Phones in Japan¶
We recommend that all our team members have a mobile phone in order to be easily contacted and in the case of emergency. We highly recommend using a smartphone in Japan, as we primarily communicate via Matrix as a team, and most people in Japan communicate using LINE. Please see recommended apps at the end of this section.
Bring One From Home¶
If you already own a phone from your home country, it is compatible with GSM SIM cards, and is unlocked, then you can use that here in Japan. Unlocking your smartphone may require some work, but will save you a lot of money. Most GSM phones can be unlocked so long as you are not still paying for it. The first place to turn is the network carrier to which your phone is locked. They will often unlock it for free upon request. The second place to turn is an IMEI unlock service provider. There are many online, just be cautious of choosing one that is well reviewed. One such company is DoctorSIM.
Purchasing in Japan¶
If you do not have a device, you can purchase a SIM-free (unlocked) smartphone from places such as Amazon or Expansys in Japan for around ¥20,000 for a basic smartphone, ¥40,000 for a mid-range smartphone or ¥90,000 for a high-end smartphone. You can also find them in second hand shops.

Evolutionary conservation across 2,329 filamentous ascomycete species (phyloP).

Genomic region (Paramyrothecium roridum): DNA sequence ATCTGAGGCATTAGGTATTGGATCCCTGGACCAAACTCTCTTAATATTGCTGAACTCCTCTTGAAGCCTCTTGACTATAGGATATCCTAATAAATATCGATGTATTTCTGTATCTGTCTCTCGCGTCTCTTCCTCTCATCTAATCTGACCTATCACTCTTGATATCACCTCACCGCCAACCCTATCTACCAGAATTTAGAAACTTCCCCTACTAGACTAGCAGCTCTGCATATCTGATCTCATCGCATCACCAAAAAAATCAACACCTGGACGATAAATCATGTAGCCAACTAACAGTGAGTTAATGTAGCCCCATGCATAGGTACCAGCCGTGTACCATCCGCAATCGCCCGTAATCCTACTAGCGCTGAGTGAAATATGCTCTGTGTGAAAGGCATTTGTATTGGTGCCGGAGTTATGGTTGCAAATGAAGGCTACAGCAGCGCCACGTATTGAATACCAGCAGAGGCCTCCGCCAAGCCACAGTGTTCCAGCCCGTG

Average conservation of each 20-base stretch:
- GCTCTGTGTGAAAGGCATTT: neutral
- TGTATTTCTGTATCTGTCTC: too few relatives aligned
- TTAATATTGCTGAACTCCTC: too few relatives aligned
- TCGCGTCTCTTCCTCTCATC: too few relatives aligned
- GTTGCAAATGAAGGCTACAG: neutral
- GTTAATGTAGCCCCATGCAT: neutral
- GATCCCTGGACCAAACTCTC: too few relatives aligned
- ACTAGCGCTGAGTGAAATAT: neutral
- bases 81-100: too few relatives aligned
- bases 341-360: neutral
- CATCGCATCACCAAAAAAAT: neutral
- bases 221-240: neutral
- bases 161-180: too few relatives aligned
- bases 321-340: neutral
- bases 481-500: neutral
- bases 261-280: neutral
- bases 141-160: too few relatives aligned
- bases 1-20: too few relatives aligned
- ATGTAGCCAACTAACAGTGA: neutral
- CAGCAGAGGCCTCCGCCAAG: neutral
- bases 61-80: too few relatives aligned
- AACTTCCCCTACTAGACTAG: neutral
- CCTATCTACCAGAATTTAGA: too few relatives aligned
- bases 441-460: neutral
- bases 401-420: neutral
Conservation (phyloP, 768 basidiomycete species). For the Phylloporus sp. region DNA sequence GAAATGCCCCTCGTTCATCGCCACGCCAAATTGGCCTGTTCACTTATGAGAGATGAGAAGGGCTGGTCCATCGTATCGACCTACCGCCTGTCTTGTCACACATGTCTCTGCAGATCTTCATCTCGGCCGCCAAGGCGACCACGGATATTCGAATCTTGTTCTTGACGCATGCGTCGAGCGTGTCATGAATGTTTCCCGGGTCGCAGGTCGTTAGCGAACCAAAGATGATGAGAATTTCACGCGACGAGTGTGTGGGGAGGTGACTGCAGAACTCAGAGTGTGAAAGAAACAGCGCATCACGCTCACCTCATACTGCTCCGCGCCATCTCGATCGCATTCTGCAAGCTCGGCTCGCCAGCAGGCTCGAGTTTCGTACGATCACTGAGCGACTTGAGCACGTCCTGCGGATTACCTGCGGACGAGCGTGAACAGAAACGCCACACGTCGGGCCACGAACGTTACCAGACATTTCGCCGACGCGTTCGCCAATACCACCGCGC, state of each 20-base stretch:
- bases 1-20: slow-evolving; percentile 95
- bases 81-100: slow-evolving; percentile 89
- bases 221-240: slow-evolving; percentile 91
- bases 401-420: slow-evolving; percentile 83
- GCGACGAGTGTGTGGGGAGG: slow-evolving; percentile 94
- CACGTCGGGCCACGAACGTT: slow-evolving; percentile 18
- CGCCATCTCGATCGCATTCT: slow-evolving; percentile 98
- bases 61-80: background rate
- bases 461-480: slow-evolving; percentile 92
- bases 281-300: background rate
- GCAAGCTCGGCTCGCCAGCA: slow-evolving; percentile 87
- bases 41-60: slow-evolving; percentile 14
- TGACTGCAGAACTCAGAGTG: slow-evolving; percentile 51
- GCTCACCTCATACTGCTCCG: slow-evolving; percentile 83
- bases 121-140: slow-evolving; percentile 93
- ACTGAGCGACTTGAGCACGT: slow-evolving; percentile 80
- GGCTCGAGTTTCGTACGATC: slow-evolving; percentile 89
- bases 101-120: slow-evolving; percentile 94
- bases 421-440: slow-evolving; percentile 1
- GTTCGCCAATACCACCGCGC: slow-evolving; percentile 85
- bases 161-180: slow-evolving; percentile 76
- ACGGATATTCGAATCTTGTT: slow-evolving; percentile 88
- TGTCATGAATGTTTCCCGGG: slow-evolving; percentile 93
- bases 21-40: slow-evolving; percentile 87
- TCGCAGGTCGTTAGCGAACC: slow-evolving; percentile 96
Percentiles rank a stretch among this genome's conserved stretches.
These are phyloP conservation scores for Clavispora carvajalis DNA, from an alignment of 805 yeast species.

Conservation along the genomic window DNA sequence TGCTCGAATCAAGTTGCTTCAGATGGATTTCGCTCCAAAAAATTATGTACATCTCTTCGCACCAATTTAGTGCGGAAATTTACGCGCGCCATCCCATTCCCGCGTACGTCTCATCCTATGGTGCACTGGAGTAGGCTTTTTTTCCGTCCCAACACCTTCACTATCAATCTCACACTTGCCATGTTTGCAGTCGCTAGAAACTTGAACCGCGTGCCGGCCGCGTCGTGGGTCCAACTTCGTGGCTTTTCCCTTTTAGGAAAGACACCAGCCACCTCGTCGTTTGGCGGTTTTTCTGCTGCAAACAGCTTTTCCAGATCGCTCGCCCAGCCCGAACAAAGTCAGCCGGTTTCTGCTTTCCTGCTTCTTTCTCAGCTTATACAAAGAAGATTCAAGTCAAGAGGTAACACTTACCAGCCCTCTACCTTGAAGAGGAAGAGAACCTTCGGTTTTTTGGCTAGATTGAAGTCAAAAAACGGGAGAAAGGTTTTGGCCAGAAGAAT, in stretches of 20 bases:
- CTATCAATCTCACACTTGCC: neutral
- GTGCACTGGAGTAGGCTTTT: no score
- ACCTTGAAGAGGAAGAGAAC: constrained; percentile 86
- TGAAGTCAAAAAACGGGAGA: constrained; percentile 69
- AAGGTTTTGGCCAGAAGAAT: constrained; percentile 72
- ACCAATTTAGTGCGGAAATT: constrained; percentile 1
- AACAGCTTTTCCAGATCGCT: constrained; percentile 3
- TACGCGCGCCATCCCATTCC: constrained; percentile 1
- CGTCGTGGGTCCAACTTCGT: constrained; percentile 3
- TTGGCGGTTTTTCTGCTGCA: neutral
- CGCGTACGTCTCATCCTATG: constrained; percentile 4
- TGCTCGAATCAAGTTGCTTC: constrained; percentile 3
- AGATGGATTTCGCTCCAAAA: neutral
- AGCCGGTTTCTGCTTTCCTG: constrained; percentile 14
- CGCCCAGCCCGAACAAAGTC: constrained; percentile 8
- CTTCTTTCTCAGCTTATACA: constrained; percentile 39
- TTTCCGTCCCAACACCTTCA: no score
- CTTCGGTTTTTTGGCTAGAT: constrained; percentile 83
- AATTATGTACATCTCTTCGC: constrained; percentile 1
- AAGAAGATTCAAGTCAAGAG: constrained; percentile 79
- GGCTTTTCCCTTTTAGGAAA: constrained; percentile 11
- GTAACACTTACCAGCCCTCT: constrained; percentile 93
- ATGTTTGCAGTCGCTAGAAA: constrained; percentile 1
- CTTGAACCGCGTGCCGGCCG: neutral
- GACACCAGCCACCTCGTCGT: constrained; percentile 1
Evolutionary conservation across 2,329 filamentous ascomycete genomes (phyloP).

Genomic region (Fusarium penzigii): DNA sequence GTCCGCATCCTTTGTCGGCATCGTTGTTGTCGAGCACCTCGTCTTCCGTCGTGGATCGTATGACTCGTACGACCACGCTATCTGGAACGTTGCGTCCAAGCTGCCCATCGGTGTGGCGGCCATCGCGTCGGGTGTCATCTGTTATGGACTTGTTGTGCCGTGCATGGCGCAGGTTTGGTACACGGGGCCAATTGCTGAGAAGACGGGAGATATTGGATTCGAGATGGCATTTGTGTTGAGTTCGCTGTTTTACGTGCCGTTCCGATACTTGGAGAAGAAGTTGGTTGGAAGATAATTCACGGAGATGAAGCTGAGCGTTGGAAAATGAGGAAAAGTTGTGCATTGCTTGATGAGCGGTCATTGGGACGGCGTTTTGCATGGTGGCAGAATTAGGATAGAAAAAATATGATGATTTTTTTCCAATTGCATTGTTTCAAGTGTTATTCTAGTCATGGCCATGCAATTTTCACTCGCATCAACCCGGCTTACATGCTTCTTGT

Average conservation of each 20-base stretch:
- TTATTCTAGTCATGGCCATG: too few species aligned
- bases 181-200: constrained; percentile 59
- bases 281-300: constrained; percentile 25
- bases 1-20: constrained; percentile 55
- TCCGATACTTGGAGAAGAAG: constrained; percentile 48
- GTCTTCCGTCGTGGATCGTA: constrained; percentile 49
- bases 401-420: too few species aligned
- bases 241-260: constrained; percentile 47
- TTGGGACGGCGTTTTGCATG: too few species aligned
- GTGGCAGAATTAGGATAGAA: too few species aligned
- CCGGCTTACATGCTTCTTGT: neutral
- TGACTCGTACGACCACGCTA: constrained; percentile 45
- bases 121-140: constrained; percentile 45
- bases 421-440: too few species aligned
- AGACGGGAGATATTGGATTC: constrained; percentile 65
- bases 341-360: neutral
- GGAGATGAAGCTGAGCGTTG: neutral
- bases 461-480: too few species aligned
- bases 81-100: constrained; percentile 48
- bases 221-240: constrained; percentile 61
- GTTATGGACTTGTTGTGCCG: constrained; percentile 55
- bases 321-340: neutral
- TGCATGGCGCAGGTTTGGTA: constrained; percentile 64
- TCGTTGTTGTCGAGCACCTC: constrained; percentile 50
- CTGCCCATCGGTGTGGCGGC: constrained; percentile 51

Side note: If you get a phone with Saifu-keitai (mobile wallet) function, you can use your phone to make payments at many shops and public transport, as well as logging in to the government ID system (MyNumber). The latest iPhones from overseas tend to also have this function.
There are many different companies that offer affordable plans, which include data and a phone number. You can find a list of the most popular plans at Kakaku.com.
You can purchase a SIM card and set up a plan online. Calling time is usually not included in the cost, so you will be charged per minute for any calls, though most people call using a messenger app like LINE for free or little cost.
Most of these companies require a credit card. If you do not have (or don't wish to use) a credit card, as of now you have 4 choices of plans that accept payment via Japanese bank transfer:
Line Mobile allows you to apply for and use a Line Pay Card (which you can also use at shops) that you can link with a Japanese bank account. Costs are ¥1,210 (500MB data) or ¥1,628 (3GB data) per month.
UQ Mobile accepts payment via bank transfer if you sign up in a store (not online). Cost is ¥2,178 (3GB data) per month.
Y!mobile accepts payment via bank transfer if you sign up in a store (not online). Cost is ¥2,948 (3GB data) per month.
Rakuten Mobile accepts payment via bank transfer (though this charges you an extra ¥108 per month). This would cost ¥3,278 (unlimited data) per month.
- Element - Main tool used to communicate as a team within YWAM Sendai
- LINE - This is the most popular messaging app in Japan. Most people you meet will ask to add you on LINE
- Yurekuru Call - Disaster warning system in English
- Google Maps - Reliable maps in Japan
- Google Translate - Extremely helpful, especially the translate from a picture function
- Japan Transit Planner by Jorudan Co. - Helps you find train and bus times and plan journeys
- Japan Connected-free WiFi by NTT Broadband Platform - Register once and use free WiFi hotspots all over the country